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Compensation Strategy: Balancing Company Goals With Industry Shifts

Part 1 of a 5-part series on how to build a compensation strategy for your company that balances corporate goals and industry shifts, supports business strategy and ensures pay transparency.

Fair Pay for Employee Contributions

When managers discuss pay with their employees, they often encounter questions for which they need to be ready with an answer. Employees want to know they are receiving fair pay for their contributions and may wonder:

  • How is my pay linked to performance?
  • How does it compare to other salaries within the company?
  • What about similar positions in other companies?

Answering these questions is important to retaining talent, which is why all organizations should be equipped with a compensation design that balances company goals and industry shifts. Establishing a clear and standardized compensation philosophy enforces transparency across the organization and eliminates guesswork when employees seek to find out why they are being paid the way they are.

What’s more, a well-developed compensation strategy helps to support the execution of the business strategy while maintaining competitiveness.

Tactics for navigating compensation challenges

Designing a compensation strategy that balances internal and external factors requires consideration of many complex variables, including:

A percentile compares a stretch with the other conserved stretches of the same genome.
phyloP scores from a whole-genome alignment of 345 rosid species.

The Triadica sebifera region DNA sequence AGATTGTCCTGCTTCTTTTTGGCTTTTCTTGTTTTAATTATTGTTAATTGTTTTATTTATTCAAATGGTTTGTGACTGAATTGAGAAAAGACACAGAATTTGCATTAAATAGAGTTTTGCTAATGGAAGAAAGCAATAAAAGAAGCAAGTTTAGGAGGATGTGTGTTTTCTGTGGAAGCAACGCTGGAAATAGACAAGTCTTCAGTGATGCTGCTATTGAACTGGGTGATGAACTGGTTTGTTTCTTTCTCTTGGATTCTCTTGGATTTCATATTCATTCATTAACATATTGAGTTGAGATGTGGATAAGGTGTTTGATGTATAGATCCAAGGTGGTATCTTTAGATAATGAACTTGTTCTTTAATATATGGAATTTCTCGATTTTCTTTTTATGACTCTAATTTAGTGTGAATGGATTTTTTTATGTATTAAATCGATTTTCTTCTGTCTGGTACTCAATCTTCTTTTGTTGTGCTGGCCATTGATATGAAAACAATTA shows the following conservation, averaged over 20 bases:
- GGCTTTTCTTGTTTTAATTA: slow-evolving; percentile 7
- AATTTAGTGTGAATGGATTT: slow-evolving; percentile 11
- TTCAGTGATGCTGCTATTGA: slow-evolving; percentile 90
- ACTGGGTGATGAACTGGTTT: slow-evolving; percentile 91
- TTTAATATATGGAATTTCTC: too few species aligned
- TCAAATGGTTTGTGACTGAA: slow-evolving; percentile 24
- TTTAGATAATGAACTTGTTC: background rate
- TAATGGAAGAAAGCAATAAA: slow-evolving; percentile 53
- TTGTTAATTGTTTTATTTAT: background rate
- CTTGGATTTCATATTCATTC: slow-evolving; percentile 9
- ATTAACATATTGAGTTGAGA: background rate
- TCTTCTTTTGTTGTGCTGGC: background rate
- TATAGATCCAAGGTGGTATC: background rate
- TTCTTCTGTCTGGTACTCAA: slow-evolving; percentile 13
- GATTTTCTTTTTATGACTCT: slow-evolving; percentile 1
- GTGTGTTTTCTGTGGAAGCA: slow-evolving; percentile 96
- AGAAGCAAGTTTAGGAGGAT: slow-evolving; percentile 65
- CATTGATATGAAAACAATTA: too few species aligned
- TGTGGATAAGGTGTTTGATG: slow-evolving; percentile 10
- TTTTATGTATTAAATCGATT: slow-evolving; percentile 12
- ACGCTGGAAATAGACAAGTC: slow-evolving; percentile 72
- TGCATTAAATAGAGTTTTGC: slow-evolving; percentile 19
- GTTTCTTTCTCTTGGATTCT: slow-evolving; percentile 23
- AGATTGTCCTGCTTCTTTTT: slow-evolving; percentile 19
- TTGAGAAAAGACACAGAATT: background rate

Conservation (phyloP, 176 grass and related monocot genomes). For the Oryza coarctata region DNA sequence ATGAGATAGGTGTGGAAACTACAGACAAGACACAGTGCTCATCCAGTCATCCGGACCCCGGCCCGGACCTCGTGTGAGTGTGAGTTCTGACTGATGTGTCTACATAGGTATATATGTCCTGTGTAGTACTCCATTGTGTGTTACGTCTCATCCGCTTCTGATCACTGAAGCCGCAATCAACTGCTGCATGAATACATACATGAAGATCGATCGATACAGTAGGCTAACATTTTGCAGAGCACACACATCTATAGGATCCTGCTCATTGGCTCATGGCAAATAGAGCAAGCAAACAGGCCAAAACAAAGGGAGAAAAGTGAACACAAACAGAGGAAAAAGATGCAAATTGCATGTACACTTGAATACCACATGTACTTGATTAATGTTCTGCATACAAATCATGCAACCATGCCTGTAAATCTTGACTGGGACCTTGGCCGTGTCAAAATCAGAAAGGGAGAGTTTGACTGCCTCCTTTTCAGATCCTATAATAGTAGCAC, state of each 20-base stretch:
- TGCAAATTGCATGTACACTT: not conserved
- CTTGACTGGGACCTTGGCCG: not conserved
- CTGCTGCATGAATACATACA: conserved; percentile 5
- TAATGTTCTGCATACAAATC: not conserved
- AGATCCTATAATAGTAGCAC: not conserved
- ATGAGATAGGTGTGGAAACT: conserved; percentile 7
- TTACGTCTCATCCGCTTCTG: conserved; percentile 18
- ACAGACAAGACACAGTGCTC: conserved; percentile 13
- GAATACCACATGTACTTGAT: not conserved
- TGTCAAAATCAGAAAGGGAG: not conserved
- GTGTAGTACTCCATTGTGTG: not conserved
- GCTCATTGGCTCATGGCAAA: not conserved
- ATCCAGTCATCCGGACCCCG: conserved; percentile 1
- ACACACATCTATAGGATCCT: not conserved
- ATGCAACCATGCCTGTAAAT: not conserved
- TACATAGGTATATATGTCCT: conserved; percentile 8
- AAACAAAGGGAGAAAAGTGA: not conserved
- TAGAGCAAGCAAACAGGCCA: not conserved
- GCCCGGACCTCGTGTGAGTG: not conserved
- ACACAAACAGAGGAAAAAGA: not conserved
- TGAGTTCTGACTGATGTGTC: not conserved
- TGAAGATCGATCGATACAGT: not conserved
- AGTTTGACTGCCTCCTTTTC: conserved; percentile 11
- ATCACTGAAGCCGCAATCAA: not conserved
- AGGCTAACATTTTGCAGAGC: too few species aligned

• How to link business and compensation strategies
  • Key compensation principles to consider
  • How to develop your company’s compensation philosophy and goals
  • Methodology for designing a compensation strategy
  • How to maintain a competitive pay philosophy

Linking business and compensation strategies

To ensure a company’s compensation strategy is impactful, it needs alignment with the broader business strategy. Given that compensation typically comprises 30-60% of overall business expenses, it’s crucial for organizations to discern the factors influencing pay structures. Consequently, the fundamental cornerstone in crafting a robust compensation strategy lies in its integration with the overarching business strategy.

The business strategy informs the organization’s direction relative to its overall environment. It comprises both short and long-range goals and objectives and can encompass its SMART goals, pay-for-performance objectives, or any other goal-setting methodology the company utilizes.

The jump from business strategy to compensation strategy is often made without considering a crucial middle part: the human resources strategy. This entails the organization’s overall plan for attracting, retaining, and motivating employees, and should not be overlooked when developing a compensation strategy.

In the next part of this series, we’ll cover key compensation principles that enable effective pay strategies.

Does your compensation plan
give you the right balance?